Henry Newbert was granted per
mission to lay a cement walk on the
west side of the postoffice.
A resolution was adopted ordering
that guy wires of all telephone, elec
tric light and telegraph poles be
either boxed or placed at a distance
from the ground where they will not
interfere with public travel.
The tax levy for 1913 was fixed at
$6,000 in order that some of the
bonded indebtedness of the village
may be liquidated.
I was ordered that the rent of the
armory be paid.
Complaints having been received
that boys under 18 years of age were
permitted to play pool in the village,
it was ordered that the ordinance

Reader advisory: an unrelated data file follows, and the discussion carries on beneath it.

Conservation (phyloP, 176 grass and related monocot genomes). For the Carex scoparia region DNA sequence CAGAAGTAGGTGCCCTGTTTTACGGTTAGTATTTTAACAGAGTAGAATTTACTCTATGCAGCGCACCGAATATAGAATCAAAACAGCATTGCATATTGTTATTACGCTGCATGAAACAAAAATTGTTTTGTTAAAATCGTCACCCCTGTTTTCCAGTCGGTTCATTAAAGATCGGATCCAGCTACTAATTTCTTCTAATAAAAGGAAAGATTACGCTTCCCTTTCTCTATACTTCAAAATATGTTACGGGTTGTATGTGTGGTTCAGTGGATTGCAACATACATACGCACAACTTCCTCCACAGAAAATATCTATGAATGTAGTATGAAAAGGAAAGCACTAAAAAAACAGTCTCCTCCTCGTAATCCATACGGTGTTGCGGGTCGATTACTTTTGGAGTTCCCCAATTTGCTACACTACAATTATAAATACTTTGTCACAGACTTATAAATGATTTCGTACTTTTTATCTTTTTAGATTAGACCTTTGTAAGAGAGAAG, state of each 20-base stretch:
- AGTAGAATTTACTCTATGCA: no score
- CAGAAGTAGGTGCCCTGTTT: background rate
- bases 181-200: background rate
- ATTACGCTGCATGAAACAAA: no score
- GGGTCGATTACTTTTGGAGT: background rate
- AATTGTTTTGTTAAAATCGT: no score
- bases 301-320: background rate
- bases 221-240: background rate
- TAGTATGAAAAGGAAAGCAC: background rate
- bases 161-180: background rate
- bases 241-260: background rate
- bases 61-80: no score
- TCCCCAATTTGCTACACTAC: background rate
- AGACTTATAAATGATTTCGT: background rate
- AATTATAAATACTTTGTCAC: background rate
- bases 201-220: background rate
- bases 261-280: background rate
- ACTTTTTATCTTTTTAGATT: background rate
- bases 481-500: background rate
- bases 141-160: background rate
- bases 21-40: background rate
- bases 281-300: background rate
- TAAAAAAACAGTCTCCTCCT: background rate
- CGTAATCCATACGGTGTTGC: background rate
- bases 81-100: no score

regulating the playing of this game
be strictly enforced. In case of vio
lation it was determined to revoke
the license of any pool hall pro
Auditing of a number of bills con
cluded the work of the session.
Prosperity and Good Roads.
"As communities progress in civ
ilization they demand better and ever
better methods of communication.
The telephone is all right for conver
sation, but neither the farmer nor
the manufacturer can haul his goods
to market over the telephone wire,"
said Guy Webb of the Arcade Cycle
exchange, yesterday.
"Better pavements in the cities
and better roads in the country are
demanded today by tens of thousands
of people where only a few hundreds
were interested in the good roads
movement begun a generation ago.
It is a sign of growing civilization.
"Everyone realized that the bad
roads were costing America an enor
mous sum because of the increased
cost of hauling goods to market.
But it was not until motorc3'cles and
automobiles came into general use in
the city and in the country that bad
pavements and bad roads were
brought into such bad repute as to